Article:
Sailing Access Program Helping People With Disabilities To Get Into Water

Needing to come back to the shore, alone in the boat without having a leg, is a situation that Kylie Forth,the Perth Sailor has been in for several times in the last twelve years. However,she is still fearless.

She lost her eyesight to cancer when she was three years old. Thereafter, at nine cancers claimed her right leg. However, it couldn’t stop this 32 years woman from being the top most sailor. In 2015 she won the United States Blind Match Racing World Championships. According to her, disability isn’t a barrier when it comes to sailing a boat.

She goes on to say even if you have no legs, no arms, young, or old, it simply does not matter when you are on the boat, racing on the water.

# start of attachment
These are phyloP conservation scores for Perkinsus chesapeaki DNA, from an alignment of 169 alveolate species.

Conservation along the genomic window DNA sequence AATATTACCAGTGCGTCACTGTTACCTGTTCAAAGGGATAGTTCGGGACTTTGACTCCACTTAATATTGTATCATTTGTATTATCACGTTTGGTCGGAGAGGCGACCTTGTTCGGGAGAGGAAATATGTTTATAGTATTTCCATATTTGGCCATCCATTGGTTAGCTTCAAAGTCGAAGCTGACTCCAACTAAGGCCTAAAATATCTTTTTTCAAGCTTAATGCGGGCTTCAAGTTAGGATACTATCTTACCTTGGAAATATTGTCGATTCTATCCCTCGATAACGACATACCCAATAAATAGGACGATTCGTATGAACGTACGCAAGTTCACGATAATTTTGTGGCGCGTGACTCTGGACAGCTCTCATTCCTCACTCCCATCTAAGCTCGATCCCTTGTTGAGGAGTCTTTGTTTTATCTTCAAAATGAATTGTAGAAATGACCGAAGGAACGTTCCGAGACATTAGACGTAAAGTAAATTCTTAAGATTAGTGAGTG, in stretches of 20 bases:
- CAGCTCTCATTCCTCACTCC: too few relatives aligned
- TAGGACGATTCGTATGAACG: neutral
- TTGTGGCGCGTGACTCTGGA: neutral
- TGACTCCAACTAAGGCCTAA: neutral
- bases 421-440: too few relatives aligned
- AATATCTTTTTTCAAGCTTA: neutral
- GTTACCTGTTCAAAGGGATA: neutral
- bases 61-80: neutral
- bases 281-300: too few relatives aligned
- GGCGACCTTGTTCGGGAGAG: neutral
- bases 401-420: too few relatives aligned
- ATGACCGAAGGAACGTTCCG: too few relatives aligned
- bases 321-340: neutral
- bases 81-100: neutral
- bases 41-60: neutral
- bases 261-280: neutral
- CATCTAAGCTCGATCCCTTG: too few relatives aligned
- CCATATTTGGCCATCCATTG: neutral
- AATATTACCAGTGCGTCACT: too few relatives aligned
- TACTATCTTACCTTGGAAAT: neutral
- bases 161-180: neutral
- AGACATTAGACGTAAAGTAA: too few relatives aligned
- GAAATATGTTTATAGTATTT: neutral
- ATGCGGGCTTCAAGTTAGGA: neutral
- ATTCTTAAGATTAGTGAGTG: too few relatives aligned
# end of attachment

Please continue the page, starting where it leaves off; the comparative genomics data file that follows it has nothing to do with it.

Ms. Forth learned sailing when she became a part of the Royal Perth Yacht Club’s Sail ability Program in the year 2006. She states that her disability came as a challenge to the teachers. She had to work hard to think of new ways to learn sailing without seeing the sails. The teachers who taught her would close their eyes and think.They would say they know how to sail is a sighted person but they are now to try to pass on the information to a blind person.

In order to perfect the art of sailing, Ms. Forth had to learn how to use her other senses. While sailing,she could hear the sound of water sloshing and that served as an indication of her speed. In case gurgling of water speeded up, it meant she was sailing faster and when it quietened down, it meant you are moving slowly. She dedicated time to practice these and home her skills.

By using the sense of hearing along with some adaptations means the vision impaired sailors will be able to take on the sighted opponents.

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